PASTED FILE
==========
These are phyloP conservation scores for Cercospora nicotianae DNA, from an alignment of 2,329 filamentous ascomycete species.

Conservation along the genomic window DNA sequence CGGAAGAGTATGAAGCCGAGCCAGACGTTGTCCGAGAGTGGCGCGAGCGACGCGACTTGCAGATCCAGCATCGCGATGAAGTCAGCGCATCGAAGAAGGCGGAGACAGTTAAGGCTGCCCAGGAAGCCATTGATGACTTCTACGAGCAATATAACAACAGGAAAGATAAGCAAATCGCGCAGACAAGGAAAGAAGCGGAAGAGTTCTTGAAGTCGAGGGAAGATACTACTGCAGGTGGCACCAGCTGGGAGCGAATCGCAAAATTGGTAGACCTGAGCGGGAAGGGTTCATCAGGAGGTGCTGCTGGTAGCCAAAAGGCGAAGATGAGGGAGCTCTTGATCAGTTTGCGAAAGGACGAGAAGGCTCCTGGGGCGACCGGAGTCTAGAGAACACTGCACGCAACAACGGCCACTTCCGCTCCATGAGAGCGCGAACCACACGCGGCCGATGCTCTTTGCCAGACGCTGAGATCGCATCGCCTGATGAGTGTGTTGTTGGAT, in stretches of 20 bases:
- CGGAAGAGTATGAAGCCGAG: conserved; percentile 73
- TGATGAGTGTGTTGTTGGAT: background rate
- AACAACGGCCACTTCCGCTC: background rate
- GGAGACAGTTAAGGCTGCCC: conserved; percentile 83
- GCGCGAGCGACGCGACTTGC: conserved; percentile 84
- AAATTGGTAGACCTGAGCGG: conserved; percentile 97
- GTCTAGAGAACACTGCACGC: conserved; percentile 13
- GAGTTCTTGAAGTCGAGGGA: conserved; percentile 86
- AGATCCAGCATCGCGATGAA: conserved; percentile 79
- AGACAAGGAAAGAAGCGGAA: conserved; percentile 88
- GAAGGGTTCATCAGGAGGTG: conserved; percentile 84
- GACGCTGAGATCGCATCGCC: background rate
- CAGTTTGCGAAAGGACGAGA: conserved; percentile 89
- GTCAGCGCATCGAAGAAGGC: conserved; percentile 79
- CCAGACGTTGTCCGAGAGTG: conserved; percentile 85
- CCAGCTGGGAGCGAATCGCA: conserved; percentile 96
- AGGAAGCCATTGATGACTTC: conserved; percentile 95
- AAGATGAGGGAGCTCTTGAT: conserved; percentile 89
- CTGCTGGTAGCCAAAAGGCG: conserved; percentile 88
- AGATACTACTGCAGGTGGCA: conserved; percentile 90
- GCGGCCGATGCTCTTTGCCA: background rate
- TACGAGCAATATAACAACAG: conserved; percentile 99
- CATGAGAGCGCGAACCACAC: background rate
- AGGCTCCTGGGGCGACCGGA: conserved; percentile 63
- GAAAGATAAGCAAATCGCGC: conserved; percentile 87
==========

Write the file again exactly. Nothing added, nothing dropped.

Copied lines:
These are phyloP conservation scores for Cercospora nicotianae DNA, from an alignment of 2,329 filamentous ascomycete species.

Conservation along the genomic window DNA sequence CGGAAGAGTATGAAGCCGAGCCAGACGTTGTCCGAGAGTGGCGCGAGCGACGCGACTTGCAGATCCAGCATCGCGATGAAGTCAGCGCATCGAAGAAGGCGGAGACAGTTAAGGCTGCCCAGGAAGCCATTGATGACTTCTACGAGCAATATAACAACAGGAAAGATAAGCAAATCGCGCAGACAAGGAAAGAAGCGGAAGAGTTCTTGAAGTCGAGGGAAGATACTACTGCAGGTGGCACCAGCTGGGAGCGAATCGCAAAATTGGTAGACCTGAGCGGGAAGGGTTCATCAGGAGGTGCTGCTGGTAGCCAAAAGGCGAAGATGAGGGAGCTCTTGATCAGTTTGCGAAAGGACGAGAAGGCTCCTGGGGCGACCGGAGTCTAGAGAACACTGCACGCAACAACGGCCACTTCCGCTCCATGAGAGCGCGAACCACACGCGGCCGATGCTCTTTGCCAGACGCTGAGATCGCATCGCCTGATGAGTGTGTTGTTGGAT, in stretches of 20 bases:
- CGGAAGAGTATGAAGCCGAG: conserved; percentile 73
- TGATGAGTGTGTTGTTGGAT: background rate
- AACAACGGCCACTTCCGCTC: background rate
- GGAGACAGTTAAGGCTGCCC: conserved; percentile 83
- GCGCGAGCGACGCGACTTGC: conserved; percentile 84
- AAATTGGTAGACCTGAGCGG: conserved; percentile 97
- GTCTAGAGAACACTGCACGC: conserved; percentile 13
- GAGTTCTTGAAGTCGAGGGA: conserved; percentile 86
- AGATCCAGCATCGCGATGAA: conserved; percentile 79
- AGACAAGGAAAGAAGCGGAA: conserved; percentile 88
- GAAGGGTTCATCAGGAGGTG: conserved; percentile 84
- GACGCTGAGATCGCATCGCC: background rate
- CAGTTTGCGAAAGGACGAGA: conserved; percentile 89
- GTCAGCGCATCGAAGAAGGC: conserved; percentile 79
- CCAGACGTTGTCCGAGAGTG: conserved; percentile 85
- CCAGCTGGGAGCGAATCGCA: conserved; percentile 96
- AGGAAGCCATTGATGACTTC: conserved; percentile 95
- AAGATGAGGGAGCTCTTGAT: conserved; percentile 89
- CTGCTGGTAGCCAAAAGGCG: conserved; percentile 88
- AGATACTACTGCAGGTGGCA: conserved; percentile 90
- GCGGCCGATGCTCTTTGCCA: background rate
- TACGAGCAATATAACAACAG: conserved; percentile 99
- CATGAGAGCGCGAACCACAC: background rate
- AGGCTCCTGGGGCGACCGGA: conserved; percentile 63
- GAAAGATAAGCAAATCGCGC: conserved; percentile 87